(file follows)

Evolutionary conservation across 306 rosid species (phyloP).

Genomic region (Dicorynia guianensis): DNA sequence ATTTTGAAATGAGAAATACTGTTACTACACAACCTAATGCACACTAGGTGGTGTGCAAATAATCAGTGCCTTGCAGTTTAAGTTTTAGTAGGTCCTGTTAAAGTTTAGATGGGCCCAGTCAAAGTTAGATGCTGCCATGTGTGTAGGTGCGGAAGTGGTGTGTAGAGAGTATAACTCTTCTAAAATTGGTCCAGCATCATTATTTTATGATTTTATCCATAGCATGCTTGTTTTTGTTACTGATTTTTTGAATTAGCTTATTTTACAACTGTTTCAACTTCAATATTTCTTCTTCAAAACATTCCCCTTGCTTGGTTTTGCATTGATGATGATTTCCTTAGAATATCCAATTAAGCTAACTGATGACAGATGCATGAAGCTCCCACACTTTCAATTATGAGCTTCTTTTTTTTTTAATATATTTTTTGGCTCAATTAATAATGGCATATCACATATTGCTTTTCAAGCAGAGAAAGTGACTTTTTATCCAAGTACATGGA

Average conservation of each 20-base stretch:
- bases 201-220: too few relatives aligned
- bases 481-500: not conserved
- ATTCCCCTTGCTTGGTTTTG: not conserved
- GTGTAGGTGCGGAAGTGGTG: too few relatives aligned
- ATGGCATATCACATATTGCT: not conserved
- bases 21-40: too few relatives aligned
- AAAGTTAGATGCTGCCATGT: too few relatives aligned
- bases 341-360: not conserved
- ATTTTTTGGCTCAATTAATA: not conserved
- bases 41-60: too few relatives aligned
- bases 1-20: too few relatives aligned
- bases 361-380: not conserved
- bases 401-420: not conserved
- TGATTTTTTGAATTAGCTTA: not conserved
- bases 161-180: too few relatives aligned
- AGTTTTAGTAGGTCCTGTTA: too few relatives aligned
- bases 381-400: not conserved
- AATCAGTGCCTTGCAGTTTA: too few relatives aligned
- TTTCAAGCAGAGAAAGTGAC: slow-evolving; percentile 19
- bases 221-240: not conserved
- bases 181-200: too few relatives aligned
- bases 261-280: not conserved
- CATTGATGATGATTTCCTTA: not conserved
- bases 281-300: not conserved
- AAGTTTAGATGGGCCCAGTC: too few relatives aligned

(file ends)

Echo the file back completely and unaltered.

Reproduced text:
Evolutionary conservation across 306 rosid species (phyloP).

Genomic region (Dicorynia guianensis): DNA sequence ATTTTGAAATGAGAAATACTGTTACTACACAACCTAATGCACACTAGGTGGTGTGCAAATAATCAGTGCCTTGCAGTTTAAGTTTTAGTAGGTCCTGTTAAAGTTTAGATGGGCCCAGTCAAAGTTAGATGCTGCCATGTGTGTAGGTGCGGAAGTGGTGTGTAGAGAGTATAACTCTTCTAAAATTGGTCCAGCATCATTATTTTATGATTTTATCCATAGCATGCTTGTTTTTGTTACTGATTTTTTGAATTAGCTTATTTTACAACTGTTTCAACTTCAATATTTCTTCTTCAAAACATTCCCCTTGCTTGGTTTTGCATTGATGATGATTTCCTTAGAATATCCAATTAAGCTAACTGATGACAGATGCATGAAGCTCCCACACTTTCAATTATGAGCTTCTTTTTTTTTTAATATATTTTTTGGCTCAATTAATAATGGCATATCACATATTGCTTTTCAAGCAGAGAAAGTGACTTTTTATCCAAGTACATGGA

Average conservation of each 20-base stretch:
- bases 201-220: too few relatives aligned
- bases 481-500: not conserved
- ATTCCCCTTGCTTGGTTTTG: not conserved
- GTGTAGGTGCGGAAGTGGTG: too few relatives aligned
- ATGGCATATCACATATTGCT: not conserved
- bases 21-40: too few relatives aligned
- AAAGTTAGATGCTGCCATGT: too few relatives aligned
- bases 341-360: not conserved
- ATTTTTTGGCTCAATTAATA: not conserved
- bases 41-60: too few relatives aligned
- bases 1-20: too few relatives aligned
- bases 361-380: not conserved
- bases 401-420: not conserved
- TGATTTTTTGAATTAGCTTA: not conserved
- bases 161-180: too few relatives aligned
- AGTTTTAGTAGGTCCTGTTA: too few relatives aligned
- bases 381-400: not conserved
- AATCAGTGCCTTGCAGTTTA: too few relatives aligned
- TTTCAAGCAGAGAAAGTGAC: slow-evolving; percentile 19
- bases 221-240: not conserved
- bases 181-200: too few relatives aligned
- bases 261-280: not conserved
- CATTGATGATGATTTCCTTA: not conserved
- bases 281-300: not conserved
- AAGTTTAGATGGGCCCAGTC: too few relatives aligned